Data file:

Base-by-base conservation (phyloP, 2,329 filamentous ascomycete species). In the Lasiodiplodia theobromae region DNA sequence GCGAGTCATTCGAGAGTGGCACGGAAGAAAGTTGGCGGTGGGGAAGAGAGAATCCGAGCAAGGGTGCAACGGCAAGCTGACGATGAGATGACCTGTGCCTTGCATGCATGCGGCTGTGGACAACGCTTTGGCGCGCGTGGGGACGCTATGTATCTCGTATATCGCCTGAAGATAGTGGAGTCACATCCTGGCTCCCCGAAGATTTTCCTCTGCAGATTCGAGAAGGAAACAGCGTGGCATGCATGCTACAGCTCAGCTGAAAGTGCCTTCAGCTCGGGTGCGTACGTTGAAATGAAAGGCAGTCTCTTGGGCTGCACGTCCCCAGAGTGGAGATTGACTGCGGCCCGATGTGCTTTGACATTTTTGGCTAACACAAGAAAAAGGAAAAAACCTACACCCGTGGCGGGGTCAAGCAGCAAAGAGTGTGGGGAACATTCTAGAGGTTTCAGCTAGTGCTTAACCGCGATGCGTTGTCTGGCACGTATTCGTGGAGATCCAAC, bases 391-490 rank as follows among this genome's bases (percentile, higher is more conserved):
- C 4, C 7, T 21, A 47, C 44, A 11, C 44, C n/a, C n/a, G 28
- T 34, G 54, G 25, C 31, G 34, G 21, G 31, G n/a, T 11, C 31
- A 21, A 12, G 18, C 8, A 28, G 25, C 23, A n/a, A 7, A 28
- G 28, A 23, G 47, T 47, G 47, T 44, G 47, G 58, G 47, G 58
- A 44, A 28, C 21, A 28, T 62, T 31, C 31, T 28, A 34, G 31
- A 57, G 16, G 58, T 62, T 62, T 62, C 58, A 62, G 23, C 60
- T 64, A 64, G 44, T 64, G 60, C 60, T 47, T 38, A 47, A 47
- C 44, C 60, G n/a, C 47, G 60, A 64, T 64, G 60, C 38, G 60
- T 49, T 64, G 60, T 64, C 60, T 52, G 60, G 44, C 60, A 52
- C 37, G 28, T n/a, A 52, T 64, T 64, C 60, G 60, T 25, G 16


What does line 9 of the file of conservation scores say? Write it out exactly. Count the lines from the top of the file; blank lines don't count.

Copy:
- C 44, C 60, G n/a, C 47, G 60, A 64, T 64, G 60, C 38, G 60